I am a breastfeeding mother and i want to know if it is safe to use Diphenhydramine? Is Diphenhydramine safe for nursing mother and child? Does Diphenhydramine extracts into breast milk? Does Diphenhydramine has any long term or short term side effects on infants? Can Diphenhydramine influence milk supply or can Diphenhydramine decrease milk supply in lactating mothers?
- DrLact safety Score for Diphenhydramine is 3 out of 8 which is considered Low Risk as per our analyses.
- A safety Score of 3 indicates that usage of Diphenhydramine may cause some minor side effects in breastfed baby.
- Our study of different scientific research indicates that Diphenhydramine may cause moderate to no side effects in lactating mother.
- Most of scientific studies and research papers declaring usage of Diphenhydramine low risk in breastfeeding are based on normal dosage and may not hold true for higher dosage.
- While using Diphenhydramine We suggest monitoring child for possible reactions. It is also important to understand that side effects vary largely based on age of breastfed child and time of medication in addition to dosage.
- Score calculated using the DrLact safety Version 1.2 model, this score ranges from 0 to 8 and measures overall safety of drug in lactation. Scores are primarily calculated using publicly available case studies, research papers, other scientific journals and publically available data.
It is a first generation antihistamine drug (Ethanolamine) with a strong sedative effect. A high protein-binding capacity makes difficult an excretion into breast milk in significant amounts in accordance with old studies that had confirmed it. The absorption from ingested mother's milk to the infant's plasma is hampered by a low oral bioavailability. For both, the mother and the infant is safer the use of antihistamine medication with higher safety levels without sedative effect, especially when the child is a premature or younger than 1 month old. Neither a decrease of milk production nor alteration of Prolactin release have been shown with the use of this drug. When used while breastfeeding do it with the lower dose as possible and avoid a long-term use. Check up for feeding difficulty and somnolence in the infant. Bed-sharing with the infant is not recommended for parents who are on this medication.
Small, occasional doses of diphenhydramine would not be expected to cause any adverse effects in breastfed infants. Larger doses or more prolonged use may cause effects in the infant or decrease the milk supply, particularly in combination with a sympathomimetic such as pseudoephedrine or before lactation is well established. Single bedtime doses after the last feeding of the day may be adequate for many women and will minimize any effects of the drug. The nonsedating antihistamines are preferred alternatives.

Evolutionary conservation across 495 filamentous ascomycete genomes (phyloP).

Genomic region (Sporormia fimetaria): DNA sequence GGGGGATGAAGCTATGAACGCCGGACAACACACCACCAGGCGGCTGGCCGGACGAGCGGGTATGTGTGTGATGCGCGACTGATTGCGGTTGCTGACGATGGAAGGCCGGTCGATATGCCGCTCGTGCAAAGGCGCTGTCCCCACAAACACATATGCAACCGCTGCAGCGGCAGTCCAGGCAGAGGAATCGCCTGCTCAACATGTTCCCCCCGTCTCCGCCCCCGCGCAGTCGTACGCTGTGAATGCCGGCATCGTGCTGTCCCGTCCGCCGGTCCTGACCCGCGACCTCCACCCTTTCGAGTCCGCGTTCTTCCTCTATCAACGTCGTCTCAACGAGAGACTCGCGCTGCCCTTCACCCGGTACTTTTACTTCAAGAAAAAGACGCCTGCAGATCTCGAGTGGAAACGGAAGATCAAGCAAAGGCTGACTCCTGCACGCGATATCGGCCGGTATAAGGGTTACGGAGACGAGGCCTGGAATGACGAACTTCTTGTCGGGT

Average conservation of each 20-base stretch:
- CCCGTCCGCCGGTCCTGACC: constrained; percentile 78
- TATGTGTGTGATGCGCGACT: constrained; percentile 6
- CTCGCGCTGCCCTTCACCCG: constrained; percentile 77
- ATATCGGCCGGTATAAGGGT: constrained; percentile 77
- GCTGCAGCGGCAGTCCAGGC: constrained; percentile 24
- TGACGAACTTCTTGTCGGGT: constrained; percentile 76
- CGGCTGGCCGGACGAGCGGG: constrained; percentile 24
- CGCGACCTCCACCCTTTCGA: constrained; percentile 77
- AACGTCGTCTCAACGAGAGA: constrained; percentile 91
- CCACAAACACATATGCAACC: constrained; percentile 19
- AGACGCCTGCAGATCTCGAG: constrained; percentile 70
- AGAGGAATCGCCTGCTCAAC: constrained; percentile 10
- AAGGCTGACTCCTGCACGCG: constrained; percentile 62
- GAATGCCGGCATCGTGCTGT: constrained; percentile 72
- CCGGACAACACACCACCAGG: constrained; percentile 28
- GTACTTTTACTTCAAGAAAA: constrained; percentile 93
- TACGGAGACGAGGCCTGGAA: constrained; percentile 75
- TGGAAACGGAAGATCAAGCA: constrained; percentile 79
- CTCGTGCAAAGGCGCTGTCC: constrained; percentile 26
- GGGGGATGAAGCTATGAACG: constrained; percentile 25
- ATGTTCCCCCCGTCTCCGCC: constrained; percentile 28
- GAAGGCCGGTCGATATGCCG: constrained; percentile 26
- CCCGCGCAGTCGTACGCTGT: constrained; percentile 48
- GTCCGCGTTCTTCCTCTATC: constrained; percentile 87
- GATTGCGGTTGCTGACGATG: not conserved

In one telephone follow-up study, mothers reported irritability and colicky symptoms 10% of infants exposed to various antihistamines and drowsiness was reported in 1.6% of infants. None of the reactions required medical attention. In this study, drowsiness was reported in 1 infant of 12 exposed to diphenhydramine in breastmilk.
Antihistamines in relatively high doses given by injection can decrease basal serum prolactin in nonlactating women and in early postpartum women. However, suckling-induced prolactin secretion is not affected by antihistamine pretreatment of postpartum mothers. Whether lower oral doses of diphenhydramine have the same effect on serum prolactin or whether the effects on prolactin have any consequences on breastfeeding success have not been studied. The prolactin level in a mother with established lactation may not affect her ability to breastfeed. One woman became dependent on dimenhydrinate (which is 55% diphenhydramine) during her first pregnancy and continued to take it in a dose of 150 mg (83 mg diphenhydramine) daily while she breastfed her infant for 3 months. The infant did well except for a febrile seizure at 2 years of age, which was probably unrelated to dimenhydrinate. During her second pregnancy, she took dimenhydrinate 300 mg (165 mg diphenhydramine) daily during the pregnancy and while breastfeeding her infant for 2 years.
: Information presented in this database is not meant as a substitute for professional judgment. You should consult your healthcare provider for breastfeeding advice related to your particular situation. We do not warrant or assume any liability or responsibility for the accuracy or completeness of the information on this Site.